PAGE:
Comment In: Epidemiology. 1998 Mar;9(2):218-9; author reply 219-209504299
Comment In: Epidemiology. 1998 Mar;9(2):218; author reply 214-209504298
PubMed ID
9115020 View in PubMed
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Cancer mortality in an international cohort of workers exposed to styrene.

https://arctichealth.org/en/permalink/ahliterature24249
Source
IARC Sci Publ. 1993;(127):289-300
Publication Type
Article
Date
1993
Author
M. Kogevinas
G. Ferro
R. Saracci
A. Andersen
M. Biocca
D. Coggon
V. Gennaro
S. Hutchings
H. Kolstad
I. Lundberg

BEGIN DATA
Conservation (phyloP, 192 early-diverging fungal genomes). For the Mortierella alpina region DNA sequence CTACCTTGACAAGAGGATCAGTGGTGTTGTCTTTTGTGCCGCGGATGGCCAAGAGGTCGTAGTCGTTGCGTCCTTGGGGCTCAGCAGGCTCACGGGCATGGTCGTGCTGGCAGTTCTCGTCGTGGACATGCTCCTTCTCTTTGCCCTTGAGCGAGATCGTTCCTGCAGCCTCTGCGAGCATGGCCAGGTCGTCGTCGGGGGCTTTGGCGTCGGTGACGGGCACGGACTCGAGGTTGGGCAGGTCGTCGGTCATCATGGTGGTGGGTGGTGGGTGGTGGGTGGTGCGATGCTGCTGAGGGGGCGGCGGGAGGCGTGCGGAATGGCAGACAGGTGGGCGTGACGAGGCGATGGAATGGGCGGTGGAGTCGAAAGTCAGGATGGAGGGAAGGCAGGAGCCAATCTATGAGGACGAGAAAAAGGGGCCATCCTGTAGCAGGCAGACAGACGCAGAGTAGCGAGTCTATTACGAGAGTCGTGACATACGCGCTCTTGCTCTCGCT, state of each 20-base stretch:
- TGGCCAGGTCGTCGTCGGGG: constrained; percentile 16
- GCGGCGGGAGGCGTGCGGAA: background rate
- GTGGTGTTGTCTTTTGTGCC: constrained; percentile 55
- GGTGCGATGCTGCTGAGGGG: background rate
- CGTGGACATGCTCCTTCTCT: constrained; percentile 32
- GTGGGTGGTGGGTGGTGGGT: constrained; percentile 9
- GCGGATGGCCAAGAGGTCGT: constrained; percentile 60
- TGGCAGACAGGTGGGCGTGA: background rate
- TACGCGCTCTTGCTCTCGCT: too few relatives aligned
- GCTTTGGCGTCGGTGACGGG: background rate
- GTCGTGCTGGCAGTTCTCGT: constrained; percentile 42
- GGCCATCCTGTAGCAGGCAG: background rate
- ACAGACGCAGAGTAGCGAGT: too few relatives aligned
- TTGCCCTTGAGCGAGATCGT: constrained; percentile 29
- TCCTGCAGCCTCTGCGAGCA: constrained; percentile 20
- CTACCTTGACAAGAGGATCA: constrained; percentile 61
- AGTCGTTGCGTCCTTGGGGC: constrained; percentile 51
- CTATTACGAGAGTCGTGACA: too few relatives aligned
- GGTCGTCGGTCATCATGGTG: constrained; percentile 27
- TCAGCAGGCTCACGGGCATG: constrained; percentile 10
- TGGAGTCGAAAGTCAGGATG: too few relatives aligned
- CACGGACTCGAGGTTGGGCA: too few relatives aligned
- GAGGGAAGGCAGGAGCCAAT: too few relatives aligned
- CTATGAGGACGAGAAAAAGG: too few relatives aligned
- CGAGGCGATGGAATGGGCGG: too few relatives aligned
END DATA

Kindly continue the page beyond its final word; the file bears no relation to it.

Author Affiliation
Unit of Analytical Epidemiology, International Agency for Research on Cancer, Lyon, France.
Source
IARC Sci Publ. 1993;(127):289-300
Date
1993
Language
English
Publication Type
Article
Keywords
Cohort Studies
Europe - epidemiology
Female
Humans
Leukemia - chemically induced - mortality
Lymphoma - chemically induced - mortality
Male
Neoplasms - chemically induced - mortality
Occupational Diseases - chemically induced - mortality
Research Support, Non-U.S. Gov't
Styrene
Styrenes - adverse effects
Abstract